Thursday, December 26, 2013

HER is a Romantic-Comedy-Sci-Fi Stunner

HER Review:

- In the wrong hands, HER could very easily have been a major bust. The premise - in the near future, a lonely man falls in love with his computer's operating system - is both fascinating but also rife with potential to go very wrong, if not handled with care. That, I think, is what's so astonishing about Spike Jonze's film: he never goes where you think he's going to go, never takes the easy or obvious route, and crafts a funny, humanistic story that surprises with its nuance and intelligence. This is, quite simply, a masterfully done film - a surprisingly cerebral sci-fi film that's also a romantic comedy. What's more, HER is one of those rare films that manages to say something profound about the way we live our lives today, all while managing not to hit you over the head with its themes. Jonze seems less set on making a definitive statement about what's right or wrong with the film's unusual central relationship. Instead, he's interested in simply examining it - trying to figure out, in his own head, how this all works, and what that says about us in a world that is not all that far removed from the film's future. To go along with Jonze on that journey is to experience one of the great films of 2013.

HER is set in the not-too-distant future. Our protagonist is Theodore (Joaquin Phoenix). Theodore is a gifted writer, who works at a company that creates and sends faux hand-crafted love letters - a sort of novelty gift, like a more elaborate Hallmark greeting card. Theodore's job is an odd one: he dictates meticulously-composed prose to create these highly-personal seeming letters, but the whole thing is a fiction, a rouse. The feeling of loneliness that such a job would seem to foster is doubly apparent with Theodore - he's recently split from his wife, Catherine (Rooney Mara), but still holds off on making the divorce official, unable to fully let go. Unable to shake thoughts of Catherine, he lives a mostly antisocial life, content to play videogames and stay in, reluctant to date or put himself out there. However, Theodore's life unexpectedly changes when, one day, he updates his computer operating system via a popular new OS update. It's a seemingly mundane thing, but Theodore quickly realizes that this new OS is something else, something unique. With an uncannily human-sounding female voice (Scarlett Johansson) - that speaks to Theodore through various devices and earpieces - the OS dubs itself Samantha, and begins a shockingly fast evolution from simple machine to complex being, capable of real emotion and feeling. At least, it seems real. As Theodore becomes closer and closer to Samantha - thinking of her, over time, as a person, a friend, a lover - he, and we, begin to wonder whether Samantha is truly, essentially, human ... or merely a very sophisticated simulation - a clever illusion designed to sucker in lonely guys like Theodore.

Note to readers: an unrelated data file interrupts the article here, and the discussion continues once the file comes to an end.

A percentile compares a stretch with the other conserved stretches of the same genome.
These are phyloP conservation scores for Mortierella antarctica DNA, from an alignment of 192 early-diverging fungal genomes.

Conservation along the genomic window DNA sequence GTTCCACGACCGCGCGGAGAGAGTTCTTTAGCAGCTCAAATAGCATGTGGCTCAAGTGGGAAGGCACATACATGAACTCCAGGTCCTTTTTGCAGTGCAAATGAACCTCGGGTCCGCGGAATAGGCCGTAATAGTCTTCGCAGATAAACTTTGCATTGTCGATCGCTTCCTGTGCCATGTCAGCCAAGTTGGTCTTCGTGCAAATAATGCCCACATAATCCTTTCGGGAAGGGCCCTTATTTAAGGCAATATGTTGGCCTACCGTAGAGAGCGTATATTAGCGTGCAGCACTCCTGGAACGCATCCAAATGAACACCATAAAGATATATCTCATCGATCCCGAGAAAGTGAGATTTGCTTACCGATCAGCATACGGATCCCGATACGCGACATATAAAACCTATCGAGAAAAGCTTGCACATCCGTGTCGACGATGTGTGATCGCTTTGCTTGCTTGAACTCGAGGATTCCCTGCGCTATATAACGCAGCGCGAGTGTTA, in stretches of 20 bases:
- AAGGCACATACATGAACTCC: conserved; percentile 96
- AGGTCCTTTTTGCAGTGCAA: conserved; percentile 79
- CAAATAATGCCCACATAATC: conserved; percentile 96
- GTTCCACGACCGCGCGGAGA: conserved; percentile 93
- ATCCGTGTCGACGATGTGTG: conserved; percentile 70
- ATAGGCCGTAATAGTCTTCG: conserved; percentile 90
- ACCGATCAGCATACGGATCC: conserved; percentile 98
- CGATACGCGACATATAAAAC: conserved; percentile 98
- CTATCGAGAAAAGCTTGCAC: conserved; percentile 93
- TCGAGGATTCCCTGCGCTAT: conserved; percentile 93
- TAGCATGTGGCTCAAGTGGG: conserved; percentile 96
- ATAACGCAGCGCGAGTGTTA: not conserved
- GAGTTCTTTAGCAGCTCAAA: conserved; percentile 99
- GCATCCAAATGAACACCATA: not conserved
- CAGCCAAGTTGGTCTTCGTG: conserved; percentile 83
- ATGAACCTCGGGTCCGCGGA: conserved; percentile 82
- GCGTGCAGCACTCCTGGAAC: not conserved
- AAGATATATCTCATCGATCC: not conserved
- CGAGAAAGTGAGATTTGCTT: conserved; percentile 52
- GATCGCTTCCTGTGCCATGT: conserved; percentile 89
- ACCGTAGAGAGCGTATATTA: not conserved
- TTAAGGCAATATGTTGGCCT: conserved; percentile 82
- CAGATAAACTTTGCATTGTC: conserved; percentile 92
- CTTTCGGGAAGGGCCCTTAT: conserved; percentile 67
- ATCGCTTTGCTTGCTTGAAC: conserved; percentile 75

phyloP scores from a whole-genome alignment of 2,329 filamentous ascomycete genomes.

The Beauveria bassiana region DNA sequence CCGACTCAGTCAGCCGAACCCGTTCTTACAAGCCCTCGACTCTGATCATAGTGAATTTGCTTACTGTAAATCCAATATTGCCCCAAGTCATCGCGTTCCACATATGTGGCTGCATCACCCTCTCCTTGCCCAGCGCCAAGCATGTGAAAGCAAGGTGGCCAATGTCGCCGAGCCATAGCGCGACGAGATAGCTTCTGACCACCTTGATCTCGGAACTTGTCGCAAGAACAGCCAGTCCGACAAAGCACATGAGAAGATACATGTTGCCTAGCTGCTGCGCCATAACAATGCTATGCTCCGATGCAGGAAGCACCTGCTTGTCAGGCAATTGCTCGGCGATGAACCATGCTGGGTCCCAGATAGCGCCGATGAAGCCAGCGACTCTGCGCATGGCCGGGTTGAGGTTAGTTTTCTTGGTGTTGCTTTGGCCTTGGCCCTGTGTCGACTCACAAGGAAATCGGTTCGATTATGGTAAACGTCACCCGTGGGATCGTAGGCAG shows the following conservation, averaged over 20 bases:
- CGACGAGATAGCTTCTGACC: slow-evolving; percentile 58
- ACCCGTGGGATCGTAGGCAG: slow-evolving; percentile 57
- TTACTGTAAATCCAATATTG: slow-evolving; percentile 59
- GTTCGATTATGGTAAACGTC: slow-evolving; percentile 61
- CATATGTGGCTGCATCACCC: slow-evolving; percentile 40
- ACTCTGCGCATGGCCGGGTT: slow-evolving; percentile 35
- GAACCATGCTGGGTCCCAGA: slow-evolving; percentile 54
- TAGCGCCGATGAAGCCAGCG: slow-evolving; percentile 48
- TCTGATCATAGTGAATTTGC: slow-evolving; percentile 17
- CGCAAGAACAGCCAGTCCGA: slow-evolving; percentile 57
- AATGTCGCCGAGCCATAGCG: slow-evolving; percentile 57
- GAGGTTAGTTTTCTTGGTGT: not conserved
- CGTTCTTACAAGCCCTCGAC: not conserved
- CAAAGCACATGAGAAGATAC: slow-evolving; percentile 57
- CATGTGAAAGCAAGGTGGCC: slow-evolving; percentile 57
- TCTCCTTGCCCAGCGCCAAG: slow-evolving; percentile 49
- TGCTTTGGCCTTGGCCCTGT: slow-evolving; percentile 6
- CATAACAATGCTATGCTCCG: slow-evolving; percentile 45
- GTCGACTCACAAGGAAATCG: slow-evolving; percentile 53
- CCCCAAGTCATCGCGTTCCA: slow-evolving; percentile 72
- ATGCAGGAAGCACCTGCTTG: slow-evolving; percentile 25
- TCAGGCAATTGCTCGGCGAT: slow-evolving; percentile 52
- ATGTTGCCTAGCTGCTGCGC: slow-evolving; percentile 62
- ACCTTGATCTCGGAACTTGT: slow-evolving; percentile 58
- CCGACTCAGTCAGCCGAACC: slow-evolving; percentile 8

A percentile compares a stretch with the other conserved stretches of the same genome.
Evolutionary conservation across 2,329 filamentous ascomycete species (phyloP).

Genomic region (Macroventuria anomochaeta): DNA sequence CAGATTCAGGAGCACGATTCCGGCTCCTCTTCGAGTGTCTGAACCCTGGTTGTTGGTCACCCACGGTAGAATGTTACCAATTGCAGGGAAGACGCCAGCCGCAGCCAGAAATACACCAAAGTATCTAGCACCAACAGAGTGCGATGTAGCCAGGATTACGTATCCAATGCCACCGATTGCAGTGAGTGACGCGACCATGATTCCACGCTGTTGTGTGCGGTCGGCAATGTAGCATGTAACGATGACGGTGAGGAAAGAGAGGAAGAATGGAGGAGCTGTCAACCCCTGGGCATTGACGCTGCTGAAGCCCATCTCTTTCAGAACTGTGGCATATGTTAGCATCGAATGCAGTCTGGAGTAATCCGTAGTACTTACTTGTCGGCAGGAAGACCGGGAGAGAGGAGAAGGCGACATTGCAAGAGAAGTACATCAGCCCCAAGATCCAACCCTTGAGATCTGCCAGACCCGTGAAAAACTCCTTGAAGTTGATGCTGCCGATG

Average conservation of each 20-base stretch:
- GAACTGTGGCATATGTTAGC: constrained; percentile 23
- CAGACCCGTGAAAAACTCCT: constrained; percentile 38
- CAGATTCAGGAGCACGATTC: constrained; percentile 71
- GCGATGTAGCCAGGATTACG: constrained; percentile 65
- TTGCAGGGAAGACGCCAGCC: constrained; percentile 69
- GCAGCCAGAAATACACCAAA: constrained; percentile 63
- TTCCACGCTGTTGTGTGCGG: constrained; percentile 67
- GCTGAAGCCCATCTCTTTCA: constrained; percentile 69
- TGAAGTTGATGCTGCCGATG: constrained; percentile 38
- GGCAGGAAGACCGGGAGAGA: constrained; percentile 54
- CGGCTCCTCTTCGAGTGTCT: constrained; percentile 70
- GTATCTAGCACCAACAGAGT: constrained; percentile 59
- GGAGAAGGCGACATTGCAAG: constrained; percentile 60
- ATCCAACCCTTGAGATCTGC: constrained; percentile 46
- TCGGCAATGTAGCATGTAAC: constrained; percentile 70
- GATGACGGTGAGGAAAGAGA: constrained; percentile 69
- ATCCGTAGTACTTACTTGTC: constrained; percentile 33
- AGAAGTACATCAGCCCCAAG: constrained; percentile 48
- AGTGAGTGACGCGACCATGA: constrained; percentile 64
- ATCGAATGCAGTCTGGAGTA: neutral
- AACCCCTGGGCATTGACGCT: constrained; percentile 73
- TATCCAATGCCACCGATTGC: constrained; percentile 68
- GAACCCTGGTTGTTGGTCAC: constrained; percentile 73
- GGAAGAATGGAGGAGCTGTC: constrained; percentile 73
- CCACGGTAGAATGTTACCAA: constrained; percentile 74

Jonze doesn't just present Samantha as a bit of magical movie-fantasy. To his credit, he really considers her evolution from all angles, and there's a surprising amount of science behind the fiction. What I found really fascinating was the idea that Theodore's relationship with Samantha wasn't unique - he's not just some nutty guy who falls in love with a computer. No, the movie's most brilliant twist might be that this new OS becomes a phenomena, and all over, people begin "dating" or befriending their OS's. And so, thanks to some very crafty plotting, HER becomes about more than just one man's eccentricities, but about something that affects everyone, alters the world at large. The movie morphs into a very eerily accurate extension of the way we live now - glued to our phones and tablets and increasingly shutting off the real world in favor of the digital one. Jonze builds this world so smartly and cleverly that you can't help but be enthralled. What's even better is that Theodore's relationship with Samantha is only the beginning, as Jonze isn't content to end things where you suspect they might end. No, Jonze keeps pushing the story and pushing the world of the movie to see how far he can take things, to what logical extensions of the plot he can get to. And man, that's fun to watch unfold. How rare is it in film to see things push past the usual third-act finale and go even deeper and farther? To me, part of what elevates HER to greatness is that it just keeps defying expectation. It left me constantly confused and delighted as to where it was going and how it would get there.

The other pretty incredible thing about this film is its triple-threat acting combo of Joaquin Phoenix, Scarlett Johansson, and Amy Adams (who appears in a somewhat small but absolutely crucial role as Theodore's geeky friend and confidante Amy).